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Thread: 'Best of What's New' Award From Popular Science -- Wheelchair Seat Cushion

  1. #1

    'Best of What's New' Award From Popular Science -- Wheelchair Seat Cushion

    Technology Sponsored by U.S.-Russian Nonproliferation Program Receives 2001 'Best of What's New' Award From Popular Science -- Wheelchair Seat Cushion Relies on Weapons Technology To Prevent and Treat Pressure Sores


    WASHINGTON, Nov 13, 2001 /PRNewswire via COMTEX/ -- An innovative wheelchair seat cushion that uses guided missile technology to prevent and treat painful -- sometimes deadly -- pressure sores has been selected by Popular Science magazine as one of its 2001 "Best of What's New" awards.

    The Generic Total Contact Seat (GTCS)(TM) was developed by Numotech, Inc., a small medical devices firm based in Northridge, CA. Numotech belongs to the U.S. Industry Coalition (USIC), a nonprofit association of American businesses and academic institutions engaged in nonproliferation efforts sponsored by the National Nuclear Security Administration (NNSA) of the U.S. Department of Energy.

    Through Initiatives for Proliferation Prevention (IPP), an NNSA program, USIC members undertake technology commercialization projects with partners at U.S. national laboratories and former Soviet weapons of mass destruction institutes. Numotech has partnered with Sandia National Laboratories in Albuquerque, NM and SPEKTR Conversia, a private spin-off company of Chelyabinsk-70, a nuclear weapons development facility in Snezhinsk, Russia.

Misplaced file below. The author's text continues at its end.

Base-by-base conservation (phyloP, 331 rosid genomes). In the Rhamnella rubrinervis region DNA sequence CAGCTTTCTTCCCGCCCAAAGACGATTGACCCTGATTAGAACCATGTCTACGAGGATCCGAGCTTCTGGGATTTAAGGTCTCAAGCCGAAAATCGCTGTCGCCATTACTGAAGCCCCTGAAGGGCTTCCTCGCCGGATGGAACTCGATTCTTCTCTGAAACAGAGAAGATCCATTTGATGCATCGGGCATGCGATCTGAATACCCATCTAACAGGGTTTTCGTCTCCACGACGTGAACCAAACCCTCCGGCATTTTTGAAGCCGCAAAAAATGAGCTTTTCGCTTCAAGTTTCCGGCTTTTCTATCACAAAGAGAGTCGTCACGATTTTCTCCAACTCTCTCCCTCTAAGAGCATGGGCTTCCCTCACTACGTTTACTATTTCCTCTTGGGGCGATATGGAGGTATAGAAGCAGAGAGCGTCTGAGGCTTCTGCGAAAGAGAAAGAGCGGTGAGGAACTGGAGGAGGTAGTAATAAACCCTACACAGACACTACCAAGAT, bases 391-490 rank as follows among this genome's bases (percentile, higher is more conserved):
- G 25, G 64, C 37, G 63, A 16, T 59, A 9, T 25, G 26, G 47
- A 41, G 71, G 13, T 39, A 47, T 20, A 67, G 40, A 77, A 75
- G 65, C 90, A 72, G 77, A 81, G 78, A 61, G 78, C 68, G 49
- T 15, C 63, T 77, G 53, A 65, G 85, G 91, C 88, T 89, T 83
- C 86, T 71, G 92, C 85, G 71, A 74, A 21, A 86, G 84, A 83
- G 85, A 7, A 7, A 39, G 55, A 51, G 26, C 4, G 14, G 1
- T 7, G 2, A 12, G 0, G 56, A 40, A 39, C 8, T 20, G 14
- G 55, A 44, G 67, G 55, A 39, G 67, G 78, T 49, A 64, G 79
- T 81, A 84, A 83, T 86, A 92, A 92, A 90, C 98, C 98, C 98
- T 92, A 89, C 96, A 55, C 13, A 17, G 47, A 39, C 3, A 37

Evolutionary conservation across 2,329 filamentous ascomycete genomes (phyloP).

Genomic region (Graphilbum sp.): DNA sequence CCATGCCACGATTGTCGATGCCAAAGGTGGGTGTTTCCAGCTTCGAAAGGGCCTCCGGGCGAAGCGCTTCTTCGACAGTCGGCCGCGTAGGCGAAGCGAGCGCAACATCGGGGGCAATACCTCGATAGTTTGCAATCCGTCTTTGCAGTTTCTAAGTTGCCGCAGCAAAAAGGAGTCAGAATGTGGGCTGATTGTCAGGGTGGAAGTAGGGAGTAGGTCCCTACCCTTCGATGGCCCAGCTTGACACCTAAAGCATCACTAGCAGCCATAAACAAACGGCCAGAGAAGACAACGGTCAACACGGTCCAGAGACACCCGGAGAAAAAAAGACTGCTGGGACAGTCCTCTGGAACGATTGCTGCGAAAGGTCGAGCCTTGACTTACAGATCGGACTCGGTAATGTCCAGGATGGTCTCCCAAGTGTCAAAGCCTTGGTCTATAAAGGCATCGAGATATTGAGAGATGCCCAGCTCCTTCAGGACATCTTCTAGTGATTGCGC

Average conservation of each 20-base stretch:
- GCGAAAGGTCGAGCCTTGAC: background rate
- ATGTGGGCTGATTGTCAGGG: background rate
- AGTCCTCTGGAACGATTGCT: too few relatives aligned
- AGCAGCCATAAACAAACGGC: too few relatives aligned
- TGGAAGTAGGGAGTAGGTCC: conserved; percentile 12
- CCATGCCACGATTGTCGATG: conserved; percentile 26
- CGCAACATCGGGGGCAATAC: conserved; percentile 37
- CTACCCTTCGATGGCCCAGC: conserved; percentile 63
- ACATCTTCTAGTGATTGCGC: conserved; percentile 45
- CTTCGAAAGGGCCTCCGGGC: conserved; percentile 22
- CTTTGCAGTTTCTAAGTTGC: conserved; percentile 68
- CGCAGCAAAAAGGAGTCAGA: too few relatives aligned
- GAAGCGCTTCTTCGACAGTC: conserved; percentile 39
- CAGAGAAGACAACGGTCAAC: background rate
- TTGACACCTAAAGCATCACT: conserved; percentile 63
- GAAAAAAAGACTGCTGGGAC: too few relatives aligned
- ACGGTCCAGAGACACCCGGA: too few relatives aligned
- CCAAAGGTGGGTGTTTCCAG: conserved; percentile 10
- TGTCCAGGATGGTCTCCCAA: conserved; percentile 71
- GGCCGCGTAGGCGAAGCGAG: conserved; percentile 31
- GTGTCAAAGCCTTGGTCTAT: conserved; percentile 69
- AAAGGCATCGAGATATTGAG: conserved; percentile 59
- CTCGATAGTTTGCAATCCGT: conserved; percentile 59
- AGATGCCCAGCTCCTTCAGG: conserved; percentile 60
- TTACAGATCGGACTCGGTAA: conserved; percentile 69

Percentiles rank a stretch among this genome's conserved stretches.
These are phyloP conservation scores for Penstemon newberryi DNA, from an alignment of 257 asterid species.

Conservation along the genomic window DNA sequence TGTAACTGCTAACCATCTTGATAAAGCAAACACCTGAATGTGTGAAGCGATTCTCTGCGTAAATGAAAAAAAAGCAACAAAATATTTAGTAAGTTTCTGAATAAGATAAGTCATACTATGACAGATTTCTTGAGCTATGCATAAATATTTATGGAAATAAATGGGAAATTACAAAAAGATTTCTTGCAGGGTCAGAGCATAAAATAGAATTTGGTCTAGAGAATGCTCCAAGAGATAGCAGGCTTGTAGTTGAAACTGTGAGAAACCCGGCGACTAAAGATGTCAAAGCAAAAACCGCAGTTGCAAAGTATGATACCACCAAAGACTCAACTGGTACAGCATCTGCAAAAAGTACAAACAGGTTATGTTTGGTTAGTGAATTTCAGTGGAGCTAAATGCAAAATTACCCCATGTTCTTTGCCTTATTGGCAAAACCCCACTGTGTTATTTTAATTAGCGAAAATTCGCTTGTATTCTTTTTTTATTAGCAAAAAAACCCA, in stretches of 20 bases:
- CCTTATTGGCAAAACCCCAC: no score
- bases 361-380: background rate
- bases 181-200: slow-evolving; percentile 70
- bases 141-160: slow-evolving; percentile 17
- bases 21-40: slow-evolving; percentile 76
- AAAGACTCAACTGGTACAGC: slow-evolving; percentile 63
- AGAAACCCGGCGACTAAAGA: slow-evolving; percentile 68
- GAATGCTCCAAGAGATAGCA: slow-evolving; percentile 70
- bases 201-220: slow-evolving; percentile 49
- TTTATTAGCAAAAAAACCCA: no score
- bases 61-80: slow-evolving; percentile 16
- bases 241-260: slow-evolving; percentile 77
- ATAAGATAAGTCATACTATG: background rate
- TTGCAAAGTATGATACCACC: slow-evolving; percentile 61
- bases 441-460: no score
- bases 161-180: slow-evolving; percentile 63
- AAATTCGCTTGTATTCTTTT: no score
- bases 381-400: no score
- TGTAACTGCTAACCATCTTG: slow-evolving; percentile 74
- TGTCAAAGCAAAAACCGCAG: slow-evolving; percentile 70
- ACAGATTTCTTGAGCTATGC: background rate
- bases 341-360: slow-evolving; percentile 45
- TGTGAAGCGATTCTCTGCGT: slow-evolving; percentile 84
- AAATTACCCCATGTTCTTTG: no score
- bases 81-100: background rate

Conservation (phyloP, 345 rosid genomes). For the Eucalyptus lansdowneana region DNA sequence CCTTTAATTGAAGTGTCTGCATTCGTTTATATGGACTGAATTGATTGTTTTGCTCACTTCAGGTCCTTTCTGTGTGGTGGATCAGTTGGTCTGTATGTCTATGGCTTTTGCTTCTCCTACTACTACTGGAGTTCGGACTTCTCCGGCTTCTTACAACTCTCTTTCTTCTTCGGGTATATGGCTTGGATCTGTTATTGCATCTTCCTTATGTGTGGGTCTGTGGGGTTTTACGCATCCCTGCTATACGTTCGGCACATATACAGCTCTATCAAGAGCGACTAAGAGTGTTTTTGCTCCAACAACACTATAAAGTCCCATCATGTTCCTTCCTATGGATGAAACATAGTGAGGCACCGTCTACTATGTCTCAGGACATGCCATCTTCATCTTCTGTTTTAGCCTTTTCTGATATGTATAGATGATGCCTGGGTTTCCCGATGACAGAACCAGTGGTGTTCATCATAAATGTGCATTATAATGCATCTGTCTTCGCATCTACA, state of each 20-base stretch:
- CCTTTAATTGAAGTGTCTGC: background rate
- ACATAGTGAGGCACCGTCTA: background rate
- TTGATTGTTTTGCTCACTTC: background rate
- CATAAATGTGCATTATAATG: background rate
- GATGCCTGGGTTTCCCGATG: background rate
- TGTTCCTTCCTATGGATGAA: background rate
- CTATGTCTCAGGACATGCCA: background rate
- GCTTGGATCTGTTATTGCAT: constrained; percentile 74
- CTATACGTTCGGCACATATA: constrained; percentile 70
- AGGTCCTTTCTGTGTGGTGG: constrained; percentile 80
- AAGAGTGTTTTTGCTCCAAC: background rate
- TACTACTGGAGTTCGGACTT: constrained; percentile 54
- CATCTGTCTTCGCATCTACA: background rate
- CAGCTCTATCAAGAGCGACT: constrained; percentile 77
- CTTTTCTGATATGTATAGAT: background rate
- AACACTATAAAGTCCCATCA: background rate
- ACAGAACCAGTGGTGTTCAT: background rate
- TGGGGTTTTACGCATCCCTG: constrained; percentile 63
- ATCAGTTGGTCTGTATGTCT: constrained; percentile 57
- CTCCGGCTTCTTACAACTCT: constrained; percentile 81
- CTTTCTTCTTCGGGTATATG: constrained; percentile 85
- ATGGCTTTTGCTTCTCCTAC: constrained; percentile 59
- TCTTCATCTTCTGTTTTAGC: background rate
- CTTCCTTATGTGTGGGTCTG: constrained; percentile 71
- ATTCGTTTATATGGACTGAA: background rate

The GTCS(TM) idea originated with Numotech, which was seeking new approaches to treatment and prevention of pressure sores -- painful and difficult-to-treat wounds that can extend from the skin surface to bone. Individuals paralyzed by spinal cord injuries or suffering from diseases causing immobility or lack of sensation (e.g. diabetes or MS) are highly susceptible to these sores. More than 60,000 Americans die from pressure sore complications each year; annual medical care costs for these sores are estimated at $8 Billion.

    Sandia scientists drew on their expertise in battery technology, miniaturization, energy conservation, and other weapons technologies to help Numotech create a reliable, effective and economical device. Russian weapons scientists at SPEKTR Conversia will manufacture high-tech parts for the GTCS(TM).

    The piston-driven biomechanical action of the GTCS(TM) compresses buttocks tissues, encourages circulation and prevents tissue death. The cushion has FDA approval as a Class II medical device. Numotech expects to price the cushions between $500-750. For more information, visit http://www.numotech.com .

    The GTCS(TM) was selected by Popular Science magazine from among thousands of new products and technology developments. The 2001 awards, announced today, may be seen at http://www.popsci.com .

    Since 1994, the IPP program has engaged nearly 11,000 former Soviet weapons of mass destruction scientists, engineers and technicians in the development of technologies for peaceful purposes. USIC member companies focus on commercialization of nuclear, chemical and biological technologies. For more information, visit http://www.usic.net .

  2. #2

    wow

    that sounds even better than the cushion I posted under the care forum.

    "Life is about how you
    respond to not only the
    challenges you're dealt but
    the challenges you seek...If
    you have no goals, no
    mountains to climb, your
    soul dies".~Liz Fordred

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